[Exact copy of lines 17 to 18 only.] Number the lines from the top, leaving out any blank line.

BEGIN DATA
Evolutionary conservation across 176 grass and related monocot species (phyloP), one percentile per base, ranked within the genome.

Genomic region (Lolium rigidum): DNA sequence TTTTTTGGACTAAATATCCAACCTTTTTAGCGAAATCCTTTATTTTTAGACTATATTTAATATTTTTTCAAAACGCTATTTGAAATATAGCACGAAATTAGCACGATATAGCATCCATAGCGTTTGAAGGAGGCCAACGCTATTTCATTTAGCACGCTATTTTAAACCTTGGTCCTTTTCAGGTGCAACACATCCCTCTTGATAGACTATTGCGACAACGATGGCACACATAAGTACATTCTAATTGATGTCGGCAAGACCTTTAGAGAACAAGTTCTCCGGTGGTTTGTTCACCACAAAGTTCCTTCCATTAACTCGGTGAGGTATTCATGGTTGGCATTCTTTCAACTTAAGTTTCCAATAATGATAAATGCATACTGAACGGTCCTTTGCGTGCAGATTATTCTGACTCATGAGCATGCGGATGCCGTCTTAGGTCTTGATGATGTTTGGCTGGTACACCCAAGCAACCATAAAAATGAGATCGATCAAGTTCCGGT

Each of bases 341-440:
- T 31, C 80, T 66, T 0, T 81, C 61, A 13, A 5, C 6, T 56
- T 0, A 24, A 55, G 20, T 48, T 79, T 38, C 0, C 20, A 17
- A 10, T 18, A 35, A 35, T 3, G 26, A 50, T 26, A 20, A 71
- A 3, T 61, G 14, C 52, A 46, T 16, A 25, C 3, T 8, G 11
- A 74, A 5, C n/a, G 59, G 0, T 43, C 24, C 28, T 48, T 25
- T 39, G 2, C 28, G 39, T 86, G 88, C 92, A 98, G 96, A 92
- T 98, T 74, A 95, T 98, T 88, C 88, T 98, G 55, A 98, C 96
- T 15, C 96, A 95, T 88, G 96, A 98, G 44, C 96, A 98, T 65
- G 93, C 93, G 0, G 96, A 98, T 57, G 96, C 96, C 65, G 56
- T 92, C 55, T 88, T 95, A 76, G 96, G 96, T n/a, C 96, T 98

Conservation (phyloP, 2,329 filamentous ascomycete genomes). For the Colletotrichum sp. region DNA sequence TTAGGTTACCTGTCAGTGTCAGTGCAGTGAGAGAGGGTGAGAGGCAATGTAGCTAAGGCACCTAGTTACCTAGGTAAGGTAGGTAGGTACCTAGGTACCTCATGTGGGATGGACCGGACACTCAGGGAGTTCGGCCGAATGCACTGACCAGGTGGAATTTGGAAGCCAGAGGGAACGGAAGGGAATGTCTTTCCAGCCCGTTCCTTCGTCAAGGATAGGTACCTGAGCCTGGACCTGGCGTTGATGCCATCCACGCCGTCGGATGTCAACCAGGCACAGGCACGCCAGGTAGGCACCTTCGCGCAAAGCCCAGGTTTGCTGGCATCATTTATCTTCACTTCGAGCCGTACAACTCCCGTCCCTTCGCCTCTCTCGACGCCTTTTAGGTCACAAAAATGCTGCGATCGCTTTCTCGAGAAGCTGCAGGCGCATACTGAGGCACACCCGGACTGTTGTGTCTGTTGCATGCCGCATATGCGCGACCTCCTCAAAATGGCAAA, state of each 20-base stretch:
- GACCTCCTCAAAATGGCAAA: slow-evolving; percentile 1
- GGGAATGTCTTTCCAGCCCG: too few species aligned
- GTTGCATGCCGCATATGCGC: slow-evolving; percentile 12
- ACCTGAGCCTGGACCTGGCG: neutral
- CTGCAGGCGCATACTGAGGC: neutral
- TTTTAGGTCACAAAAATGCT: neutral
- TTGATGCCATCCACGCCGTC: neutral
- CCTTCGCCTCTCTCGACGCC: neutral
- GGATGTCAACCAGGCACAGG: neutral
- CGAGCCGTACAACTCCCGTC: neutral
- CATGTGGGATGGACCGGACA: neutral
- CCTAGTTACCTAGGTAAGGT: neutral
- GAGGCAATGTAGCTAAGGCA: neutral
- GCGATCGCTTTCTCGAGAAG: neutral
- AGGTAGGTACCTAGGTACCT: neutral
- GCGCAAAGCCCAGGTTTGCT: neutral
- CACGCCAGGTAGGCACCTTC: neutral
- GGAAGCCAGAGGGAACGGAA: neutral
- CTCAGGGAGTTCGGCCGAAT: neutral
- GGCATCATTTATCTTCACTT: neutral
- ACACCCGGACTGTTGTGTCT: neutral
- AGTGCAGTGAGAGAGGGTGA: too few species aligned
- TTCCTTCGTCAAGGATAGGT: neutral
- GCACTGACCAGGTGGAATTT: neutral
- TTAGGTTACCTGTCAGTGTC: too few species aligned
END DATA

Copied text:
- GTTGCATGCCGCATATGCGC: slow-evolving; percentile 12
- ACCTGAGCCTGGACCTGGCG: neutral